It’s far too early, of course, to pontificate on the overall standard of this year’s Berlin Film Festival, but halfway through the opening weekend it was at least probably fair to say that a couple of familiar traits were already in evidence.
The first is that the films in competition for the Golden Bear are an extremely motley bunch – indeed, the word that springs to mind for any decision-making in the programming is ‘wayward’. Sadly, I arrived in town too late to catch the films by Wong Kar-wai, Gus Van Sant and Malgorzata Szumowska, but all, as far as I could gather, had met with a mixed response.
And the first four films I did manage to see were more of the same. Ulrich Seidl’s Paradise: Hope, though the best of the quartet, was still let down by moments of implausible plotting and playing; that said, this tale of a teenage girl’s crush on a middle-aged doctor she encounters when her mother sends her to a diet-camp for overweight youngsters finds the director in unusually tender mood, his customary recourse to grotesquerie and condescension kept to a minimum.
The following three competition titles saw a steep decline. A Long and Happy Life, Boris Khlebnikov’s account of doomed communal resistance in a Russian farming community, meandered inconsequentially before reaching its predictable conclusion. Thomas Arslan’s Gold, about German emigrants involved in the 1890s Gold Rush, clunkily trudges through various cliches of the trail western. And the less said about Fredrik Bond’s The Necessary Death of Charlie Countryman the better, except that it’s one of those films where the first few minutes make clear that we’re in for a stinker. If you think the title is a mistake, try the movie…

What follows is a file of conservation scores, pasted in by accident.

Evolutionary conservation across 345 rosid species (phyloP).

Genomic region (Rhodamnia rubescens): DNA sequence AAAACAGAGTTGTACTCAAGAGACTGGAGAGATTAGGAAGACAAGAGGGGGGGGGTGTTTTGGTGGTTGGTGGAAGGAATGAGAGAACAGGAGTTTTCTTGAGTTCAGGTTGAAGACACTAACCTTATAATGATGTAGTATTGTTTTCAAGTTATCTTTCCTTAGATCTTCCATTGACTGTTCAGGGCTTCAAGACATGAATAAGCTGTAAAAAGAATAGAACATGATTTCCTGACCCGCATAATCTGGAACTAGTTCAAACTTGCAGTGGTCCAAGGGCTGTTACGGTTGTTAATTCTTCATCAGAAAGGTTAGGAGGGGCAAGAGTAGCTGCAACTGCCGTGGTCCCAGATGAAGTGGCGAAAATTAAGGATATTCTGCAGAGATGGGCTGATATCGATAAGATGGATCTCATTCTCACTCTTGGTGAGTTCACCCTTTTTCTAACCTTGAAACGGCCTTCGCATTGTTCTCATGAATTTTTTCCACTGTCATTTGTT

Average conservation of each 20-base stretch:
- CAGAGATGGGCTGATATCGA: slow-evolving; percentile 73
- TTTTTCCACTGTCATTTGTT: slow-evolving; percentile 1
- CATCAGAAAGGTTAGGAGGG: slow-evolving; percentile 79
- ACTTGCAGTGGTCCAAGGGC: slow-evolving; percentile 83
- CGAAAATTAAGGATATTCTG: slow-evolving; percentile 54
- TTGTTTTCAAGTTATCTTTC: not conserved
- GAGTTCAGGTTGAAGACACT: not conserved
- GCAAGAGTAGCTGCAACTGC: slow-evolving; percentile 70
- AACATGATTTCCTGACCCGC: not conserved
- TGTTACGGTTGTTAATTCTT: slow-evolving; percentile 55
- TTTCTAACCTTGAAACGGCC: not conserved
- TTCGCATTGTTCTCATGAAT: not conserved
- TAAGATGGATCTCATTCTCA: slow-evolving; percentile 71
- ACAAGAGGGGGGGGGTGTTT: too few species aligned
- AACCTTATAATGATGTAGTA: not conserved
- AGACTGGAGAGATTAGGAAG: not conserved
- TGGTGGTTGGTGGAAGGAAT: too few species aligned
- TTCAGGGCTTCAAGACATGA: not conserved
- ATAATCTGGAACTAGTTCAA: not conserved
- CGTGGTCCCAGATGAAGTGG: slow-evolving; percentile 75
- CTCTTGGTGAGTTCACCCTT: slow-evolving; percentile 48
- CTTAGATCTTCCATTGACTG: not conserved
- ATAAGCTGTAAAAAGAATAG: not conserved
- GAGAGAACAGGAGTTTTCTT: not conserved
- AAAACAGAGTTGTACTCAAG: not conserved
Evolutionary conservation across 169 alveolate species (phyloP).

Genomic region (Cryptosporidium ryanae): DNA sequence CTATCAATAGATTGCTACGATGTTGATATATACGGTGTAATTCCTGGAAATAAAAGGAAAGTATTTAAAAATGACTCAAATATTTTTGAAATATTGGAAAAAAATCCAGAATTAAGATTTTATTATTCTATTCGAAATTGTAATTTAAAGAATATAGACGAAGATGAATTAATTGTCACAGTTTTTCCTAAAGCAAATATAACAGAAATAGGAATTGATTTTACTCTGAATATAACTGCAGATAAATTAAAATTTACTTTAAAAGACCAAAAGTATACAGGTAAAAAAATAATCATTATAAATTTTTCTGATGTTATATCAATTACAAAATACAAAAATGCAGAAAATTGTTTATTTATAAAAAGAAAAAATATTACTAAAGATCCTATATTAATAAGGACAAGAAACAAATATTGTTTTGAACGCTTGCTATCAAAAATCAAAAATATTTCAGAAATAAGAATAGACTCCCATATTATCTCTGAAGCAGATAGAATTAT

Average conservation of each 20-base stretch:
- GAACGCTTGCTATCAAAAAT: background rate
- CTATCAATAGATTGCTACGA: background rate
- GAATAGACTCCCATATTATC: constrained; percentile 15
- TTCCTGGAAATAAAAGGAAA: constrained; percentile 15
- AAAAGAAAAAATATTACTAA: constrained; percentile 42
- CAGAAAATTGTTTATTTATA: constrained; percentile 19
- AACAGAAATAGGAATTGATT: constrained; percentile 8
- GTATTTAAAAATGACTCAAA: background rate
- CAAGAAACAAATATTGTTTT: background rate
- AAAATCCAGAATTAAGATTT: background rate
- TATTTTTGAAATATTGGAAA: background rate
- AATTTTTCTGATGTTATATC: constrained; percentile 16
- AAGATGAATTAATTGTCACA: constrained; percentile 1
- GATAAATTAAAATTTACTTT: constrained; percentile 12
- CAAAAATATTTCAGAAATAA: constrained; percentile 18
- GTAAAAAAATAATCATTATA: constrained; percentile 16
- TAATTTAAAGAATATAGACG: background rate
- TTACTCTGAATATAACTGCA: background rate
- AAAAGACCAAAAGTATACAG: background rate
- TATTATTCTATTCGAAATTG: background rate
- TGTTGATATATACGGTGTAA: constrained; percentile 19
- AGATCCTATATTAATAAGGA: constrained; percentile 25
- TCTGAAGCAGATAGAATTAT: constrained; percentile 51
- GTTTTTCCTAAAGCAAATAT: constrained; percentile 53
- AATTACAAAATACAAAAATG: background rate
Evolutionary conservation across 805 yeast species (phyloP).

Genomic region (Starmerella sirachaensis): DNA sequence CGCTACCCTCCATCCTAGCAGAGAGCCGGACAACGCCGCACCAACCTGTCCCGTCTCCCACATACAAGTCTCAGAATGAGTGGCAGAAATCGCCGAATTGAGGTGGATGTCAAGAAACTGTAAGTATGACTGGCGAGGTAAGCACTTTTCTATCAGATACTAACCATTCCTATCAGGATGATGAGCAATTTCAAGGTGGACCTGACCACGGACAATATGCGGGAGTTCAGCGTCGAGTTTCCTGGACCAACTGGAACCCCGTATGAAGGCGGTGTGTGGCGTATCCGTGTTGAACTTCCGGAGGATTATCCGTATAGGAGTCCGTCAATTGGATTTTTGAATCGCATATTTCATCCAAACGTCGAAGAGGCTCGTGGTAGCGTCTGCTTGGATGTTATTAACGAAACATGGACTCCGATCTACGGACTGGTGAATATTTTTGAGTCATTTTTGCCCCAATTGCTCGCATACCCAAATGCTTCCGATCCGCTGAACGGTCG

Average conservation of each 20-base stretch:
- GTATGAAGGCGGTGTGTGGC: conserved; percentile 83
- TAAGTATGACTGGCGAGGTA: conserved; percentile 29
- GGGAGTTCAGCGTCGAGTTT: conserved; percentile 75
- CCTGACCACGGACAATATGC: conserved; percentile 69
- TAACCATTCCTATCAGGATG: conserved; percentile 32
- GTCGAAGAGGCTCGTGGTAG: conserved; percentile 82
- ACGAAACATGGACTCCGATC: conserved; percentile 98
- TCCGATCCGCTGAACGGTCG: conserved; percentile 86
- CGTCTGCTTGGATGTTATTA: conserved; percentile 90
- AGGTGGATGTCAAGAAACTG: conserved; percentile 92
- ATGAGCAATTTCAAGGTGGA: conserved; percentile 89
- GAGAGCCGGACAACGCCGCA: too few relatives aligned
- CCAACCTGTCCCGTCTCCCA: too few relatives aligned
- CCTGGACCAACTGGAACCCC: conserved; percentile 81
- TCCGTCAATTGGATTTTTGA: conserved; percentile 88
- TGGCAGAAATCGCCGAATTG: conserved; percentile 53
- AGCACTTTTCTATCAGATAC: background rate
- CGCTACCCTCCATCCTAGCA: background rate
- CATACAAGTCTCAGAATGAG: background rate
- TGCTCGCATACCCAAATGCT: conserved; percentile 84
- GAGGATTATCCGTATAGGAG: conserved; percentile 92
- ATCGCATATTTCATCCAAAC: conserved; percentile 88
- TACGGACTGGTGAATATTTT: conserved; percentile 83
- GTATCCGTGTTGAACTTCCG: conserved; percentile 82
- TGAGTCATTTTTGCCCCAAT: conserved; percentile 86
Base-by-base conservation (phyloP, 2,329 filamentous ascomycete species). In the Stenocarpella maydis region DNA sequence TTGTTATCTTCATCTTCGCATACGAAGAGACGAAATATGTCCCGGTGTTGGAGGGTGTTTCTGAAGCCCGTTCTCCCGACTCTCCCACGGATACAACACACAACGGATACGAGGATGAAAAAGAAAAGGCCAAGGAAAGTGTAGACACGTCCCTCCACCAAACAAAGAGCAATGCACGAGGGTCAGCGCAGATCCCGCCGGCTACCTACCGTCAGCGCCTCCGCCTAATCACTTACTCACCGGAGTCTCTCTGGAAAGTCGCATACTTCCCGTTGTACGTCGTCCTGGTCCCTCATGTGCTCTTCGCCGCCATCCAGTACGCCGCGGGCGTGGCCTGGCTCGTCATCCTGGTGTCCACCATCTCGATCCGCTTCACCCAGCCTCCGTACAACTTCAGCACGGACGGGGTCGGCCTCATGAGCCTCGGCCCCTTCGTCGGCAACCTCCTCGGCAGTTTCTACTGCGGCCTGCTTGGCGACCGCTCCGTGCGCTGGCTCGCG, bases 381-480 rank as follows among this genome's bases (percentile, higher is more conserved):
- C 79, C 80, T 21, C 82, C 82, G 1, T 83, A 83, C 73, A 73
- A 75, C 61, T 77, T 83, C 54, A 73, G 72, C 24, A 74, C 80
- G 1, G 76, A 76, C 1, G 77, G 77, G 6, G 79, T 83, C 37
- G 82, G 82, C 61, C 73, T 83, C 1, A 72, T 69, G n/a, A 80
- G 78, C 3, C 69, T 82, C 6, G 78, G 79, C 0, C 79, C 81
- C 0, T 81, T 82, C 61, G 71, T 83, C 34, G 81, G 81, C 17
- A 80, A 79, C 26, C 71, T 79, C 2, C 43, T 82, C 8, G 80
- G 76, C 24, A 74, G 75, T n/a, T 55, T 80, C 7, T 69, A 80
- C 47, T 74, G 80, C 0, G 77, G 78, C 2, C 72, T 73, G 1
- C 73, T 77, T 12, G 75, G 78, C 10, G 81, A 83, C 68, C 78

Happily, Sebastian Lelio’s Gloria proved an even steeper upturn. With a terrific lead performance by Pauline Garcia as the titular fifty-maybe-sixtysomething divorcee living the singles’ scene in Santiago, Chile, this frank but finally almost feelgood look at the social, sexual and other options facing intelligent, energetic and reasonably well-to-do folks as they enter into their autumnal years may well end up one of the prizewinners.
The second of the festival’s familiar traits? As often in Berlin, the most interesting titles may be found out of competition, and at time of writing my two favourites besides Gloria were to be found in the Panorama and Forum strands.
From the former, Nicolas Wackerbarth’s Everyday Objects (pictured at top), about a German woman who travels to Nice to join her lover on holiday only to find him frustratingly absent and his two kids hardly in welcoming mood, is a pleasingly atmospheric piece, strong on place, weather and the tensions between strangers, though unsure of how to bring things to a satisfactory end. (Intriguingly, it’s most promising when it briefly brings its unself-consciously privileged central characters into contact with more working-class folk.)
Asli Özge’s Lifelong, meanwhile, focuses on the mid-life crisis of an Istanbul conceptual artist whose uncommunicative but otherwise loving husband may be having an affair. As in Wackerbarth’s film, the slender story often comprises long stretches without dialogue, but Ozge’s expressive compositions and use of colour, the subtlety of the performances and a generally bold approach to character and narrative suggest that the writer-director’s very different but likewise fine first feature Men on the Bridge was no flash in the pan. There may be echoes of Nuri Bilge Ceylan here, but this Antonioni-esque gem remains fresh and engrossing; Ozge is certainly someone to watch.
A final thought for now. Many of these films have a woman as the central character. (Even Gold focuses primarily on Nina Hoss’s character.) And the best are about women whom filmmakers have generally tended to regard as either past their prime or yet to reach it. These films emphasise that it’s not that simple. It’ll be interesting to see if the rest of the festival continues in that vein.